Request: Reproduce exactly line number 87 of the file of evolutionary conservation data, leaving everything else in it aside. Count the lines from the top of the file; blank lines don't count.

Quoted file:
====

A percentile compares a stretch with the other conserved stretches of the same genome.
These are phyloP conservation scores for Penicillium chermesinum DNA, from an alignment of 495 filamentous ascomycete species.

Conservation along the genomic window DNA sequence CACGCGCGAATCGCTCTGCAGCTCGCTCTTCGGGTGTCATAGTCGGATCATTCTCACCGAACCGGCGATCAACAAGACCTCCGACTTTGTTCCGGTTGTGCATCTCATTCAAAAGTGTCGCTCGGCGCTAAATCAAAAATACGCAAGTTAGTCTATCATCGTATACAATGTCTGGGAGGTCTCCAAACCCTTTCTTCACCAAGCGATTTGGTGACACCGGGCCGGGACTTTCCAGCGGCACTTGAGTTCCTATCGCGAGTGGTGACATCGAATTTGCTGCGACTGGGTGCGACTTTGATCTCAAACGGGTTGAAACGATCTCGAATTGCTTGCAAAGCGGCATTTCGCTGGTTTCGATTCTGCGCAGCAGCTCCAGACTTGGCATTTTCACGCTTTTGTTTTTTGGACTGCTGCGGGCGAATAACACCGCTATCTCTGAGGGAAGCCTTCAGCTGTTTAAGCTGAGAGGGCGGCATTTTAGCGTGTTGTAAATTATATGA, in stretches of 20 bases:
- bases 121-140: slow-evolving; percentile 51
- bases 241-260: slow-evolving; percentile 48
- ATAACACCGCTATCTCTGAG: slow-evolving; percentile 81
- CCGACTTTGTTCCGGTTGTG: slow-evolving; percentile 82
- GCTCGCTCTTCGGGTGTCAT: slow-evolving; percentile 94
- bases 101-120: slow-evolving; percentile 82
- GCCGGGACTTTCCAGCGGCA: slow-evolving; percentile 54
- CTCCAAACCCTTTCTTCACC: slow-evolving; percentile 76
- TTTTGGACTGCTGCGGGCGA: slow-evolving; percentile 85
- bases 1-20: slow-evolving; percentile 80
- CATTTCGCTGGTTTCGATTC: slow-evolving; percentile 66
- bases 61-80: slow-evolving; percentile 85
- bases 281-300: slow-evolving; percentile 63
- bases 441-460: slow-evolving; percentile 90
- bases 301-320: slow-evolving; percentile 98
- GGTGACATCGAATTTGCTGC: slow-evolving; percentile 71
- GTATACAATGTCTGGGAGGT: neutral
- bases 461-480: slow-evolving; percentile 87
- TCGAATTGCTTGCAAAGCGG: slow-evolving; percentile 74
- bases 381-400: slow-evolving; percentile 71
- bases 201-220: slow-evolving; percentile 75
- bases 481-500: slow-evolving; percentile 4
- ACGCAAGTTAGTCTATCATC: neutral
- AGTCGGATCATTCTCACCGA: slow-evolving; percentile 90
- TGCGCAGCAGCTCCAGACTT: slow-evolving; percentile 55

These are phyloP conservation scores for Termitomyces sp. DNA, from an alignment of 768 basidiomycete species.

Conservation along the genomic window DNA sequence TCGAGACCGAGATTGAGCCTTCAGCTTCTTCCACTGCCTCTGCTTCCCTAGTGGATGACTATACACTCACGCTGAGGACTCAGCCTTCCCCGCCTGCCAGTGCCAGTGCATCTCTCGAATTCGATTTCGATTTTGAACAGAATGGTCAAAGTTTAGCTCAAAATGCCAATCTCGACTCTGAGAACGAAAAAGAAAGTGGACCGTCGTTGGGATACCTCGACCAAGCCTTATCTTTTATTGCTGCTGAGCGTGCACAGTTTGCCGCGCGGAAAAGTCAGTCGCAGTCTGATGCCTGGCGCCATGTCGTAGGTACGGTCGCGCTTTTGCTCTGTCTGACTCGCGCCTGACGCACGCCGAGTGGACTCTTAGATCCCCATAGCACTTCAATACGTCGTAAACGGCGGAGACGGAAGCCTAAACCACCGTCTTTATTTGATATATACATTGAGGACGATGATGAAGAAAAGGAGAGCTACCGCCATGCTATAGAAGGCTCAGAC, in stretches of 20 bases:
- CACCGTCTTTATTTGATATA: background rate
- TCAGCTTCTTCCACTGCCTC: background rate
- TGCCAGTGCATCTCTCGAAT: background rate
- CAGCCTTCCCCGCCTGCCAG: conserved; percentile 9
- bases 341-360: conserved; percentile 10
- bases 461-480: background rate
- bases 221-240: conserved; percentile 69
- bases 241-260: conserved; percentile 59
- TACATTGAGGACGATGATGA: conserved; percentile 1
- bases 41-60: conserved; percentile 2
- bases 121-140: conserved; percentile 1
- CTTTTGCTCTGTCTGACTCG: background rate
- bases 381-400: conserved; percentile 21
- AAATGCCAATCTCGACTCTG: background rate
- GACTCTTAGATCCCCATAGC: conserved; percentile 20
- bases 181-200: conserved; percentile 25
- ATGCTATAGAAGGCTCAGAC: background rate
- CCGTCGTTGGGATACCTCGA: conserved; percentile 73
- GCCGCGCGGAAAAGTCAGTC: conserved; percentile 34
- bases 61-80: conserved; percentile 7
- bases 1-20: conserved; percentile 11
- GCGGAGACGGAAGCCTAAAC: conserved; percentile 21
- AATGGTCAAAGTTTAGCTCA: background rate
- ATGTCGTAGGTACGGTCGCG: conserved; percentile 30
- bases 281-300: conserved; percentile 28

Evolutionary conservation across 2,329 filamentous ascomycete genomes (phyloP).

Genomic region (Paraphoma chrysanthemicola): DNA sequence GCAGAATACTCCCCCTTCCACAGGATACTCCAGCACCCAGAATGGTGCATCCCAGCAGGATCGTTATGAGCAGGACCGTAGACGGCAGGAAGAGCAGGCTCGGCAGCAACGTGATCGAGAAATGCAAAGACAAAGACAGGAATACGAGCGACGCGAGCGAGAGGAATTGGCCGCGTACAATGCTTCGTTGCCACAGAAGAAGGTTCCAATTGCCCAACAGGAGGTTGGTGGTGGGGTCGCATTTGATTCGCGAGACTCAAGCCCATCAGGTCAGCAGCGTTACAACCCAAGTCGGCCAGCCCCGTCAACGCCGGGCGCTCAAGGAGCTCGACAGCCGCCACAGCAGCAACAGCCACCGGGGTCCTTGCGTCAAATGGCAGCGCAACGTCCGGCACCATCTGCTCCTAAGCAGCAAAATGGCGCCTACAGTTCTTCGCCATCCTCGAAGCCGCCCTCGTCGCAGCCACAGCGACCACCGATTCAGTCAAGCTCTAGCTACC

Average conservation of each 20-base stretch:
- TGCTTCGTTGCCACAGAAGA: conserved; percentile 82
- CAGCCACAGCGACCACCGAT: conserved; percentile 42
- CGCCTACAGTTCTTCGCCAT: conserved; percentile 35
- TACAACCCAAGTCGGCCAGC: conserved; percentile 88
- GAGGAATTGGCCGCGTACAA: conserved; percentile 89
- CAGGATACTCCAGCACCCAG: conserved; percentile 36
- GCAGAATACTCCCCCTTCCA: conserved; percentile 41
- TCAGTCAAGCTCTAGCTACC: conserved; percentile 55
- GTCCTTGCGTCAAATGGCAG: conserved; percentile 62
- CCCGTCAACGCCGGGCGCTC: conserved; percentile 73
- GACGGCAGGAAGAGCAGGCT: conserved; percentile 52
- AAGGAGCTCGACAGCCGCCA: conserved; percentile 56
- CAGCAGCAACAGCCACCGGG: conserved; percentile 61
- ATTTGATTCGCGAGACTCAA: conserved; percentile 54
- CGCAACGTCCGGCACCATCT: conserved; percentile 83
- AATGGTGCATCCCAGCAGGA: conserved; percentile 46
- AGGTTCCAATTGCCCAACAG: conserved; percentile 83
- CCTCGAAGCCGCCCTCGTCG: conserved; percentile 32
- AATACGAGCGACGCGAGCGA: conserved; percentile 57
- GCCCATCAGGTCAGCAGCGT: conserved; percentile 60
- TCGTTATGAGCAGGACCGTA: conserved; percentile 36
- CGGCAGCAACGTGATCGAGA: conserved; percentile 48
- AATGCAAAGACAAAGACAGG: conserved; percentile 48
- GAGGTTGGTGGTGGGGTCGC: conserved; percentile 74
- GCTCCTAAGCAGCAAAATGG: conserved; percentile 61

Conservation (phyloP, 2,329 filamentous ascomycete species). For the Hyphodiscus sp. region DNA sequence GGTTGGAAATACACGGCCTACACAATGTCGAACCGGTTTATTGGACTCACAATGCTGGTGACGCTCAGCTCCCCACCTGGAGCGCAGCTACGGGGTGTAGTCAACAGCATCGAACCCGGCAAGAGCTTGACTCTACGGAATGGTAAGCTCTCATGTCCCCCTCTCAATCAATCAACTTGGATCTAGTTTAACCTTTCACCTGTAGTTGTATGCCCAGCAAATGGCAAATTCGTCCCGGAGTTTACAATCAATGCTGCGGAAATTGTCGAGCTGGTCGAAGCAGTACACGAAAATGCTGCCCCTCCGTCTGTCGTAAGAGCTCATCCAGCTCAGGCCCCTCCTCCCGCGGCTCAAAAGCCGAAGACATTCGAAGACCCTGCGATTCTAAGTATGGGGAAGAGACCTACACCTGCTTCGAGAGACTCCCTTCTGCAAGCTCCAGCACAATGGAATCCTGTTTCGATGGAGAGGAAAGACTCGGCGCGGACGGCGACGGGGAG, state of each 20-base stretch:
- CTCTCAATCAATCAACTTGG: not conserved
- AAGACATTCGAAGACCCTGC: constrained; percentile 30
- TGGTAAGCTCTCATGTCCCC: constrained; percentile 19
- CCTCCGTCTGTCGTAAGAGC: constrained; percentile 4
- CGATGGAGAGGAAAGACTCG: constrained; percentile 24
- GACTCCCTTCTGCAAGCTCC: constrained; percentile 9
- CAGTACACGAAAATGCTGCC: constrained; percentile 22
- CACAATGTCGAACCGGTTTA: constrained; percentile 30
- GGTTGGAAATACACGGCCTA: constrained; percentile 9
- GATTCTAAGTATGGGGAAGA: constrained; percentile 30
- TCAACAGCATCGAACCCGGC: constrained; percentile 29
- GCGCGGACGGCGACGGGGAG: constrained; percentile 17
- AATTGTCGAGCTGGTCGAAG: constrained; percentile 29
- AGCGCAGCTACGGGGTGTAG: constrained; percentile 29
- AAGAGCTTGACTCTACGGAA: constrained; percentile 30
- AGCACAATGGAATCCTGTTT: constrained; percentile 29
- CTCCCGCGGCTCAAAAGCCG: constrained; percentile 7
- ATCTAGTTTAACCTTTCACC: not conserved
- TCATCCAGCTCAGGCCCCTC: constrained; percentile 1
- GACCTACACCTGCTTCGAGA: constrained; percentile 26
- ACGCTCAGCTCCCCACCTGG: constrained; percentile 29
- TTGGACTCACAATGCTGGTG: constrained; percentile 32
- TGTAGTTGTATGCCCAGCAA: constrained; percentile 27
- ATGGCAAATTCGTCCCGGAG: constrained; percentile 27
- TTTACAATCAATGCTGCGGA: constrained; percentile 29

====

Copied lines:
- TGGTAAGCTCTCATGTCCCC: constrained; percentile 19